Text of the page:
About this work
Beginning with the early "tape loop" pieces of the late sixties such as It's Gonna Rain (1965) and Come Out (1966), and continuing with later works like Nagoya Marimbas (1994), Steve Reich explored the possibility of taking a single musical idea -- a rhythmic pattern, an ostinato, even the sound of a spoken phrase -- and setting it slightly out of phase with itself in order to create new composite musical textures. Clapping Music takes this idea to an extreme: its performance forces, consisting only of two persons clapping, offer rhythm as the only variable musical element. In terms of orchestration, then, it is perhaps one of the most "minimal" works of the minimalist school.
The simple instrumentation of Clapping Music is matched by the rather simple musical materials of which it is composed -- essentially a single twelve-beat pattern repeated no fewer than 156 times. Reich sets in motion a single alteration, however, that creates an astonishing spectrum of rhythmic variety. The two performers begin clapping in unison, but soon the second performer skips a beat, essentially starting the figure one beat early. Thus the unison pattern is suddenly offset slightly from itself. After twelve repetitions, the second performer again skips a beat, and yet another rhythmic texture is created. This process is repeated a total of twelve times, until the second player has come full circle and once again falls into step with the first clapper.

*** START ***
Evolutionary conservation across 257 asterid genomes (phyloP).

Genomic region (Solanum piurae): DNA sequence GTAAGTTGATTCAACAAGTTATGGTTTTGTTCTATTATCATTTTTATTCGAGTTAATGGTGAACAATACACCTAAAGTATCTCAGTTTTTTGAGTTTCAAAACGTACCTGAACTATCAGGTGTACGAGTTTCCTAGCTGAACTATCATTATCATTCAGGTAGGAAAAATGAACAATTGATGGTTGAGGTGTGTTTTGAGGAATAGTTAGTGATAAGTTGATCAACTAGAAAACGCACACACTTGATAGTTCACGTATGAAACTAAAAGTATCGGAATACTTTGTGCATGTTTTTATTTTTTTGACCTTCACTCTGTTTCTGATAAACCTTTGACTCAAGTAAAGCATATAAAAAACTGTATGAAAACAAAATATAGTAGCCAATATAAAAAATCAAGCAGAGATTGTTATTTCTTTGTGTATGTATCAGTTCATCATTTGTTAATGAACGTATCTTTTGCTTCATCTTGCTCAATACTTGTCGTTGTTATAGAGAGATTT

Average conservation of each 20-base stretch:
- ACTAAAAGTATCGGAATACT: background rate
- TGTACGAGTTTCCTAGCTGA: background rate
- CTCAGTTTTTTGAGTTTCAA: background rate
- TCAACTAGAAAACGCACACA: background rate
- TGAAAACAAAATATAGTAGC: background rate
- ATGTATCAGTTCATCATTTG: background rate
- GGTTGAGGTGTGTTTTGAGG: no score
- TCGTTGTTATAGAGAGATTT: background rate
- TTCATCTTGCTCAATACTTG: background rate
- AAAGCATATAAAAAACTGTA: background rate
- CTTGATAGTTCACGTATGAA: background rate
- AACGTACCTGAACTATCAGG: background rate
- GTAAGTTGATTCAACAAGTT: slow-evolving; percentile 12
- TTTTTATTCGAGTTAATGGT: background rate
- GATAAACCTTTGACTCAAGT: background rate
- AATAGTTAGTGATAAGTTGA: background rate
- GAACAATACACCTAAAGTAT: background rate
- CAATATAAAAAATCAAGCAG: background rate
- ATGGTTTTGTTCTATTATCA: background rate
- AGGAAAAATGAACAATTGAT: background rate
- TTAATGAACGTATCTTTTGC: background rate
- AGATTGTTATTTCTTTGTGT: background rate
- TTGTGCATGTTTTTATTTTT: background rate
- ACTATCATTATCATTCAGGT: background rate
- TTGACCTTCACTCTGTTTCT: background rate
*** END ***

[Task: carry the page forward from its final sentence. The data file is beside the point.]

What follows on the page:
This work also exploits the metric ambiguity afforded by its twelve-note pattern, which can be divided into three groups of four or four groups of three. Because the players avoid emphasizing any particular beats within the pattern, each rhythmic shift creates a myriad of textures that "fit into the ear" in a variety of ways. The end result is a surprisingly complex exploration of rhythm and meter created with the very simplest of musical means.